If you read my last blog about ‘5 tips to get the Restoration Hardware look’ and you’re now reading this blog, you’re probably like me, and don’t have a large budget. You can definitely get this look by following the 5 tips and shopping around for similar pieces.
Although our lounge wasn’t bad before (note this was before we put the TV on the wall!) it just didn’t feel like those beautiful images of the Restoration Hardware showrooms that I loved so much. In my last blog ‘5 tips to get the Restoration Hardware look’ I deconstructed the look into 5 elements to make it easy to reconstruct the same look in our lounge.
Firstly the wall color needed to be darker. All the Restoration Hardware images have a warm grey / brown color on the walls to add drama and coziness. So I chose Caffeine by Behr to recreate a similar look.
Next, the obligatory balustrade coffee table was a must, and a French casement cabinet. I found a much cheaper version of the balustrade coffee table at Joss & Main. It’s usually $834 which almost half the price of the Restoration Hardware version, but I got it for around $400 on sale.
I really wanted a French casement cabinet also, and did find similar options for less. But being that my budget was virtually $0 for this make-over, I decided to repurpose an existing bookcase by painting it white with Annie Sloan chalk paint. Read how to do that here in my other blog post.
I needed to remove all color from the previous design, and only add it back in through greenery in plants. So I added a couple of topiaries either side of the fireplace, which also added symmetry, and moss balls in a striking dish that I bought from Z Gallerie.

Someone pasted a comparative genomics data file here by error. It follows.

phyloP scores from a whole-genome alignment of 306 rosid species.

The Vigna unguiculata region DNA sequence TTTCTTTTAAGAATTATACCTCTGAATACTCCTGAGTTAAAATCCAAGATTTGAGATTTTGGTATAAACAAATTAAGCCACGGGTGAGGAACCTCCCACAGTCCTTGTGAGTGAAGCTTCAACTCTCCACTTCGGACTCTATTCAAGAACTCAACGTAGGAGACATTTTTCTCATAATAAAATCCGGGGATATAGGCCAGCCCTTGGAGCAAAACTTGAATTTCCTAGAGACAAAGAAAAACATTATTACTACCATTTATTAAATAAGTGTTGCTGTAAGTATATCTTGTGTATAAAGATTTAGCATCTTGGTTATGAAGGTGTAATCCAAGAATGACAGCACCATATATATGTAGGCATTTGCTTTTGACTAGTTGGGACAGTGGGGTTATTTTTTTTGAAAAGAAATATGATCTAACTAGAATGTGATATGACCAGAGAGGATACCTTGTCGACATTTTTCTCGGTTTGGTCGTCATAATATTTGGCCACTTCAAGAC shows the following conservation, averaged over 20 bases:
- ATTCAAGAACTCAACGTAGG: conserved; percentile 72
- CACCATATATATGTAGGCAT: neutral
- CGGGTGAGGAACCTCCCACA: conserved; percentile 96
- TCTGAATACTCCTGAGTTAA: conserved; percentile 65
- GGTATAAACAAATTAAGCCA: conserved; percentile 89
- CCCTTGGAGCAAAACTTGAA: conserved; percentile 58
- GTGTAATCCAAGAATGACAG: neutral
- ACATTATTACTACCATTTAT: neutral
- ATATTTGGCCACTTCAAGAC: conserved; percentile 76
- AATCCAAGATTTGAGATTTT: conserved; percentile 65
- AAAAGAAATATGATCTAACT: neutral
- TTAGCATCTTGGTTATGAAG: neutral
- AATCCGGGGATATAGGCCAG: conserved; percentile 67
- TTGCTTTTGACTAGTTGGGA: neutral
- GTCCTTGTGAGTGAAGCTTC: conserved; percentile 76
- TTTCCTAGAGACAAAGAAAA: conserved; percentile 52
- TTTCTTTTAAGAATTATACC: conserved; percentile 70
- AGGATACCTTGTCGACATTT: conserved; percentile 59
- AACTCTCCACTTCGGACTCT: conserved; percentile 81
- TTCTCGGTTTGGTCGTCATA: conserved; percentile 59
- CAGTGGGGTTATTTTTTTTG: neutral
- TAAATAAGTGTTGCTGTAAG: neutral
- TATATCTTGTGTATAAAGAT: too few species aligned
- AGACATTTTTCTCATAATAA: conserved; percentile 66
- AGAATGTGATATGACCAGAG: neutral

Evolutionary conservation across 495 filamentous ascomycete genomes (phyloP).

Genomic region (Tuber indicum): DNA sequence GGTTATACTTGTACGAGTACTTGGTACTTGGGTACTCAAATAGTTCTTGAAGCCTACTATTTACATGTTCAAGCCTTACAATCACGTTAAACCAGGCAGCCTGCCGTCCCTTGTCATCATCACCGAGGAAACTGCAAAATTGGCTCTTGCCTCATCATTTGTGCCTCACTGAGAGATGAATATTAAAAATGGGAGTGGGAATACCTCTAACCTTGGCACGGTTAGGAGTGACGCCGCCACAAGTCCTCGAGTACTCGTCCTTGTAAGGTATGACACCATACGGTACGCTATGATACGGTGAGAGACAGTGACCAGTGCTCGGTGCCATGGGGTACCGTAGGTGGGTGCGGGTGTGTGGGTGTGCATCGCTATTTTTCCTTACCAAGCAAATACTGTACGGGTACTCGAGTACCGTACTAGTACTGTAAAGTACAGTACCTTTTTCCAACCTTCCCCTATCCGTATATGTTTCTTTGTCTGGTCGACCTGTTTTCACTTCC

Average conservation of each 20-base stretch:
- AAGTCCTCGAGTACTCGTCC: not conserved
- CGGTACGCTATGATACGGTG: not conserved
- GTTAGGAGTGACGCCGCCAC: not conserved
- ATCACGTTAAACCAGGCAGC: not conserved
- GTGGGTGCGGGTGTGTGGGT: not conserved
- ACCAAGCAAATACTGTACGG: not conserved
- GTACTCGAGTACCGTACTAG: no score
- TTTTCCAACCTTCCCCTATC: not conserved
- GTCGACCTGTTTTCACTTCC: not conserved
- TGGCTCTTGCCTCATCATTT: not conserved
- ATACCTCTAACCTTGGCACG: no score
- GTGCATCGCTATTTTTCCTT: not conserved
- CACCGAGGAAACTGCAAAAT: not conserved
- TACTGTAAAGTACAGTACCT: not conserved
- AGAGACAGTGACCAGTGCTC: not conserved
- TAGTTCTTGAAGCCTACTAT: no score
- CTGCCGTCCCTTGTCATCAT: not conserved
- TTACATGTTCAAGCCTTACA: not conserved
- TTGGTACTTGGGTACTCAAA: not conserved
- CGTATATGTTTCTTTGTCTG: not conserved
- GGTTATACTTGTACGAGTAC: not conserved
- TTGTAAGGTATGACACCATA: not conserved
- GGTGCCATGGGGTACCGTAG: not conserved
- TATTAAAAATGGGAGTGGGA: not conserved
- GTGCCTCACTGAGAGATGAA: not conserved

I also removed all color from the room from pictures and accessories, and only accessorized with neutral colored items.
I wanted to get a more classic look on the fireplace, and less Mid-Century Modern, so I repurposed the fireplace mantel by trimming the length down and painting it with some more of the Annie Sloan chalk paint. I added corbels to it to give it that classic feel, which were a whopping $6 from a Goodwill store that I again chalk painted.
I really wanted to add these arched mirrors either side of fireplace from Joss & Main, however on the $0 budget I had, that’s something that will have to come later. For now I created my own version with mirrors I found on sale at Hobby Lobby for $16 each. They looked a little bit lost on the brick wall, so I made some white shutters to make them appear larger and less lost. In total they cost about $50 for the pair.
A signature look of Restoration Hardware is the use of old prints or maps. Loving this look, but not the $1000 or so it costs to buy their version, I created my own. And actually, I’m glad I did as these prints have meaning to this house, as they’re the original architectural drawings for the extension they had in 1987.
It’s not a total replica of the Restoration Hardware look, but on the shoestring budget I had to play with, I think the room is completely transformed and feels much more like the look I was aiming for. Whilst you can certainly get a similar look for less, you really can’t beat the real thing.
Thanks for reading!
One response to “How to get the Restoration Hardware look for less”
[…] I hope these tips have helped you figure out how to get this look in your own home. If like me, you don’t have a Restoration Hardware sized budget, you might want to read my next blog to see how I re-created this look for less: ‘How to get the Restoration Hardware look for less.’ […]